Identifying and empowering high-risk cancer patients
Matthew J. McKinley, MD, ProHEALTH Care Associates, New York
Lake Success Gastroenterology is a specialty practice at ProHEALTH Care Associates, part of Optum. Located in Lake Success, New York, the gastrointestinal (GI) practice sees about 25,000 patients annually.
In 2017, our GI practice implemented software into our clinical workflow to help identify more high-risk patients before a cancer diagnosis. This program screens all patients evaluated in the office setting for a variety of reasons including those who are scheduled for colon cancer screening.
At the office point of care, the electronic survey assesses for colon, breast, and ovarian risk factors. By implementing the program at the point of care, the GI practice learned that there is a significant patient population in need of hereditary cancer risk assessment in routine care.
We analyzed results of the screening at one year and presented the data at the Annual Meeting of the American College of Gastroenterology in Philadelphia in October 2018.
Individualizing cancer screening
There is no denying it — routine screening is the best way to catch cancer early, saving lives and reducing morbidity. Screening schedules, however effective, are statistical tools that view cancer as a disease that is more likely to occur as we age.
Hence, colonoscopy screening begins as we pass midlife at age 50, mammography at 45.
This schedule suits the majority of people. However, it allows for cancer risk-associated genetic mutations to exist, unidentified, in some patients.
Perhaps a patient is vigilant about well-woman exams and knows her increased genetic risk for breast cancer, but remains in the dark when it comes to colon or ovarian cancer.
In the case of cancers with known hereditary risk, how can clinicians work across specialties to identify and equip high-risk patients with an individualized plan?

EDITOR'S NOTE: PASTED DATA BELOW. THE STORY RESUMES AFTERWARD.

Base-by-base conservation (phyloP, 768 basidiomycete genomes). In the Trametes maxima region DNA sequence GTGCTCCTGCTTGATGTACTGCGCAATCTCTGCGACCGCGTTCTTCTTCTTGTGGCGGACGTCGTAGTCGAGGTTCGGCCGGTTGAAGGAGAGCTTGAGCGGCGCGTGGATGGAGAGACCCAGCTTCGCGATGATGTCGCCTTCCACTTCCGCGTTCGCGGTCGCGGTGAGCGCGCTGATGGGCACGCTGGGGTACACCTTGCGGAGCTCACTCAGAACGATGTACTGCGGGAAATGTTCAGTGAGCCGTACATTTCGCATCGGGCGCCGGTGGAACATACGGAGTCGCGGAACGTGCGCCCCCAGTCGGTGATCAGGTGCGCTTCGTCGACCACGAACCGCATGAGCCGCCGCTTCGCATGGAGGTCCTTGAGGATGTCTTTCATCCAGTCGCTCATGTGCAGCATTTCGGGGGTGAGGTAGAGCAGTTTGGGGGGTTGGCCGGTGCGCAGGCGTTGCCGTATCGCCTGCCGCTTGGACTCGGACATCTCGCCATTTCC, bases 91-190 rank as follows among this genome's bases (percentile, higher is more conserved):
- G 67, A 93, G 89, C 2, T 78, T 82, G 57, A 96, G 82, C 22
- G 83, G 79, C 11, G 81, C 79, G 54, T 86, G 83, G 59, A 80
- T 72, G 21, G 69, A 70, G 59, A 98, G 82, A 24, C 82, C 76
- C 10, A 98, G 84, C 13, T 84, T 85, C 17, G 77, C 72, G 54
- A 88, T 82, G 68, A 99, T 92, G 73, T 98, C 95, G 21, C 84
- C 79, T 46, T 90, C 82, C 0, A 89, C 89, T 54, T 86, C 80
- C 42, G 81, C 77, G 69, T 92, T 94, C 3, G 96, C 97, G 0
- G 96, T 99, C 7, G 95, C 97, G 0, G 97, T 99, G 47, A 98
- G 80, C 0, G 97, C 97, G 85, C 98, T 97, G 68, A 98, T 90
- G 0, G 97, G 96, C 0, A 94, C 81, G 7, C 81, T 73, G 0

Point of care heredity screening
As an experiment in broadening care, our gastroenterology practice studied outcomes of a broader hereditary screening.
Rather than only asking our patients about their family history of colon and other GI cancers, we seize the opportunity to ask about family history of hereditary risk for breast and ovarian cancer as well.
Completed electronically with a tablet device in our waiting room, this dedicated effort becomes a trove of information that can better guide care.
Incorporating hereditary cancer risk assessment into routine care
After finalizing our yearlong 2017–2018 study, we were pleased to offer positive evidence that broader screenings are administratively possible and successful at finding our high-risk cancer patients across specialties.
A partnership with CancerIQ helped to integrate a digital screening survey that patients could complete on an electronic tablet in the waiting room prior to their appointment.
Once the patient survey was completed, the software automatically evaluated the patient’s risk according to the latest National Comprehensive Cancer Network (NCCN) guidelines for both Lynch syndrome and hereditary breast and ovarian cancer (HBOC).